Cam deserves chance to shine

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Aug. 1—FOXBOROUGH — I get asked this multiple times, every day, about the recent opening of Patriots training camp: "How did Mac Jones look?"

I get it. The Alabama dominance. The drop back, pocket passer. The confidence.

My stock answer is this: "He looked good. He looked comfortable. He looks smaller than I thought. But he's got a little mojo ... Oh yeah, one other thing: They aren't wearing pads and nobody is tackling him or even threatening, too. It's not real football just yet."

As for questions about Cam Newton?

Crickets.

My answer, if asked, would be this: "He looks awkward, like a linebacker playing quarterback, as he did last year. He looks really good sometimes. He looks bad sometimes. But because it's not real football, he hasn't taken off and run. And one other thing, the dude always is smiling."

It doesn't matter. Really. Not in August of 2021.

The New England Patriots starting quarterback is going to be Newton, barring some unforeseen circumstances, as in an injury or he throws six interceptions in the first two preseason games whereas Jones looks like The Next Justin Herbert.

Newton is the one.

Newton will be the Patriots quarterback until he proves he isn't worthy.

And you know what? That's a good thing.

Patriots head coach Bill Belichick all but said it on Saturday, "Cam Newton is our starting quarterback," though he did also say, like every position, it will be evaluated for consistency and production.

Newton may not look the part, particularly after watching Tom Brady for most of two decades, but there are other ways of winning football games, including a quarterback's legs.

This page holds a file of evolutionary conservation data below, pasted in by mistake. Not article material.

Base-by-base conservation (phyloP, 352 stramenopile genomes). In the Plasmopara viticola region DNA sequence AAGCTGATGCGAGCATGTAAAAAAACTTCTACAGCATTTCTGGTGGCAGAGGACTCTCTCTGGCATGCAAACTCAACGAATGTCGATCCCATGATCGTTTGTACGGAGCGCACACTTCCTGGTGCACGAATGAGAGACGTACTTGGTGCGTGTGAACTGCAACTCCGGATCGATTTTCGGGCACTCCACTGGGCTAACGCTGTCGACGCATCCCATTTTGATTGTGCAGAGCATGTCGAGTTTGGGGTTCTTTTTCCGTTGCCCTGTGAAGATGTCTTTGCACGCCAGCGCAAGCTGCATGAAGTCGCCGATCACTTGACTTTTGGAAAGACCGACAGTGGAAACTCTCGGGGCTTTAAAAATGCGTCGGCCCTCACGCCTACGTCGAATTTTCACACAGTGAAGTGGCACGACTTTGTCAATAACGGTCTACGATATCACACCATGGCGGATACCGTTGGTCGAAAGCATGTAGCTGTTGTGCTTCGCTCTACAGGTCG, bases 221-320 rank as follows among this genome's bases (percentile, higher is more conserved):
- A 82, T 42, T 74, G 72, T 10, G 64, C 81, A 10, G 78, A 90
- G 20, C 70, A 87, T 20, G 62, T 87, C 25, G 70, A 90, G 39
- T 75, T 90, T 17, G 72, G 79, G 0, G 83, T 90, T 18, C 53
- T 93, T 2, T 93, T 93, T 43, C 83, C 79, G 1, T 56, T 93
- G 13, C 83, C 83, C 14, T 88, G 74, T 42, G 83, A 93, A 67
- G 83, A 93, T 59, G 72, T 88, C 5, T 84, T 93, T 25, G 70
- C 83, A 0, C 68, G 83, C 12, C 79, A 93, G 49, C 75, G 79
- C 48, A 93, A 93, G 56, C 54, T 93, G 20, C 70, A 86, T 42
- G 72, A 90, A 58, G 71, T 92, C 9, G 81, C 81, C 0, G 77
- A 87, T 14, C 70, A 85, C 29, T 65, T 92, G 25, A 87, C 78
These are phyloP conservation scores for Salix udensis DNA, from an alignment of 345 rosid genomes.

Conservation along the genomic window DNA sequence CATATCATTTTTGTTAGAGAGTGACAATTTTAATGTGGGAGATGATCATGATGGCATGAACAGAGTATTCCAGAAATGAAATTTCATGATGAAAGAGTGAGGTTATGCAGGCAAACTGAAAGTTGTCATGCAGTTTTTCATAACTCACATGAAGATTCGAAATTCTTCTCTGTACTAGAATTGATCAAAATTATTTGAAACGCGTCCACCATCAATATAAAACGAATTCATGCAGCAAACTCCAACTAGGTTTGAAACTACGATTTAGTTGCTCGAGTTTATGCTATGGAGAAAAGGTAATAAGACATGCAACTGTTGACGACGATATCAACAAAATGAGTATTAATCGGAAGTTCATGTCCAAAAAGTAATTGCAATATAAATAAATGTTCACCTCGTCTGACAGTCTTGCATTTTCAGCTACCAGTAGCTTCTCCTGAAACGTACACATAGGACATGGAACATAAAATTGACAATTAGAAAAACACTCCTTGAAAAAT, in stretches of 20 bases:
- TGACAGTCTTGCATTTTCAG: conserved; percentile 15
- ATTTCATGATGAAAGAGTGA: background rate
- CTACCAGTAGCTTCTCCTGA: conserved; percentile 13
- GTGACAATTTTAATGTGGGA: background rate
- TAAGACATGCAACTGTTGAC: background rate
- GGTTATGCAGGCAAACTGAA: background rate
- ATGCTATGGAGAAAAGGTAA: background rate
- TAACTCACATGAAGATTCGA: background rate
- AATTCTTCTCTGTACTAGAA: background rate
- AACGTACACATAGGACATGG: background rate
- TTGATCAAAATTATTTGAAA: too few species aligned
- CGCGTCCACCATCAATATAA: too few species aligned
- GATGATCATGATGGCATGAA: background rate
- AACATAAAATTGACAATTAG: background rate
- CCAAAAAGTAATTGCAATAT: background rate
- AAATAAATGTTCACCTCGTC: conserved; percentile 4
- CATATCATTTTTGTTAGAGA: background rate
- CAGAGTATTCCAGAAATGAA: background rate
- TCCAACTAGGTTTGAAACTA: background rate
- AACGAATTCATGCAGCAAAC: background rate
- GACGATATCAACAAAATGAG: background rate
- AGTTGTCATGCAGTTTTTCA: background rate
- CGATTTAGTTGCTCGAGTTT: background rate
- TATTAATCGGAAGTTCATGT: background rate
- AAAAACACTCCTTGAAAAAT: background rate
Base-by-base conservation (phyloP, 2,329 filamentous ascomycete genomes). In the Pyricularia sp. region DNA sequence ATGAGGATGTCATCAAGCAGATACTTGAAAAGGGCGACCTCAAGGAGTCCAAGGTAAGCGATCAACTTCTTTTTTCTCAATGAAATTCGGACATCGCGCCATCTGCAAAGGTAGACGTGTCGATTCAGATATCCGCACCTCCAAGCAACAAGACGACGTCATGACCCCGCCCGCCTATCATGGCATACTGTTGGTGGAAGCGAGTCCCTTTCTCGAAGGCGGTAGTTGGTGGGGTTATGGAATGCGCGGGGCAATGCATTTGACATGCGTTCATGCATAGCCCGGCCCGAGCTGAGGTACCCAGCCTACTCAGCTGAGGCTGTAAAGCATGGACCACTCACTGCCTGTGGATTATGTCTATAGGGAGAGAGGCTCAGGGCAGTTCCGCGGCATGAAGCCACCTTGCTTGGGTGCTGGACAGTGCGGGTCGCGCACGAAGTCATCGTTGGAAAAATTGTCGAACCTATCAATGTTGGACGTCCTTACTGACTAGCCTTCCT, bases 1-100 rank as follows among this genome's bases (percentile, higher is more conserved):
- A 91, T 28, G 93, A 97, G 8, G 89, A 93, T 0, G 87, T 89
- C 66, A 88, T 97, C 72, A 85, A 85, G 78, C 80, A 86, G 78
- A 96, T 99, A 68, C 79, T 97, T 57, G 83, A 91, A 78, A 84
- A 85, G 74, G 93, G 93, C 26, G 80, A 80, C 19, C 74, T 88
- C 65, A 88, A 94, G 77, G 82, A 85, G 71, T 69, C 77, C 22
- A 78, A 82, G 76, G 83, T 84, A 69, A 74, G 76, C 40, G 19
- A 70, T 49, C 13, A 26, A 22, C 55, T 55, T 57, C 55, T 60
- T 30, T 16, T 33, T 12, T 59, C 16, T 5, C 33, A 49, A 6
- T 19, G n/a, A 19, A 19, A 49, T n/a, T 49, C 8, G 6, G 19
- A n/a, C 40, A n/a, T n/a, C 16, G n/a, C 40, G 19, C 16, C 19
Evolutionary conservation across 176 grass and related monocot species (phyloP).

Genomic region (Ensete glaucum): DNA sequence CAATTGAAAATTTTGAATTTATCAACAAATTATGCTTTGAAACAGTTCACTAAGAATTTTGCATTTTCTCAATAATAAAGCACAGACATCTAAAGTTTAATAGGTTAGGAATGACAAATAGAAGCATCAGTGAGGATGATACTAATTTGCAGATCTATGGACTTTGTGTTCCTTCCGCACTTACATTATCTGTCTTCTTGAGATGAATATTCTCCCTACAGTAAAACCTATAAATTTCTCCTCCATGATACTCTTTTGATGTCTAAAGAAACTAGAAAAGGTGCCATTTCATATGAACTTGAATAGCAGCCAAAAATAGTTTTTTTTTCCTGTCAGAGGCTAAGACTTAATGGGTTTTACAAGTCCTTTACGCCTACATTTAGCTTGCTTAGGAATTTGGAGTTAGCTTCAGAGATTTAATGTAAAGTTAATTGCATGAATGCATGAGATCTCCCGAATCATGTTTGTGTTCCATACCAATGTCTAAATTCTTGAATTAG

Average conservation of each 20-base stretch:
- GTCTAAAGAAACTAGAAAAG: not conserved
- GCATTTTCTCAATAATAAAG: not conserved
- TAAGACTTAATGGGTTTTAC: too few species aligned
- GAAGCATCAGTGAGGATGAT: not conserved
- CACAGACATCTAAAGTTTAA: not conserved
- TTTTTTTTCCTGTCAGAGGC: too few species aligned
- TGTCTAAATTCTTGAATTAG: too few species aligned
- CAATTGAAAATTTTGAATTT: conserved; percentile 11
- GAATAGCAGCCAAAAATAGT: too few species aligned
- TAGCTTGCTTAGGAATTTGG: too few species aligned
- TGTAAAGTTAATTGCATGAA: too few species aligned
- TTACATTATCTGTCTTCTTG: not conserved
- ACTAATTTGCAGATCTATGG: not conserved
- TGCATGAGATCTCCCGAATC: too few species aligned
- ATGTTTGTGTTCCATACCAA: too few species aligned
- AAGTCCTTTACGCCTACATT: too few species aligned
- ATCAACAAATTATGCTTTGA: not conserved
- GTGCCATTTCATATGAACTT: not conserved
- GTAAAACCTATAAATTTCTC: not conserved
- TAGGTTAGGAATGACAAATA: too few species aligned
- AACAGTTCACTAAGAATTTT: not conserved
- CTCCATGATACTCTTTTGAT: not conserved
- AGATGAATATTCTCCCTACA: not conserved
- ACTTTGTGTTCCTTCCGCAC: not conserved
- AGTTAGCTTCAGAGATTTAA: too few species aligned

Newton, it must be noted, is very respected by his teammates. He just is. It's a different respect and really relationship than Brady had with his former teammates.

Last year was not a great barometer in evaluating Newton or really any new player to an organization, especially one as complex as the Patriots, particularly on offense.

The pandemic killed the "coaching" players up, before and during the season, which is allegedly a forte of business in Foxborough.

Do you remember the weapons Newton had at his disposal? Neither do I.

The 2020 Patriots tight ends combined for 18 receptions and 250 yards. With Julian Edelman injured most of the season, the best Patriots wide receiver, Jakobi Meyers, had 59 receptions for 729 yards, but no touchdowns.

That won't be an issue in 2021. There are weapons, including a tight end duo that compares to Rob Gronkowski and Aaron Hernandez (the early years), a running game, an accomplished offensive line and maybe a top five defense (my prediction) as a supporting cast.

Basically, Newton has the tools to succeed.

The best part is that Newton doesn't have to be an MVP for the Patriots to be a threat.

Could he lead the Patriots to a Super Bowl? I very much doubt it.

While the talent has been upgraded, several levels, it takes time to gel, maybe even two seasons.

Of course, Belichick has worked this kind of magic before (Exhibit A, 2001 Patriots). A little luck mixed in with some unforeseen circumstances (a 24-year-old Brady who had no fear) and anything, I guess, is possible.

Whatever the case, Newton deserves this opportunity and Jones has time, as Brady did in 2000, to learn.

Belichick is in win-now mode. Maybe Brady's success in Tampa has sped the process. And Newton, on Aug. 1, 2021, is the best guy for the job.

You can email Bill Burt at bburt@eagletribune.com.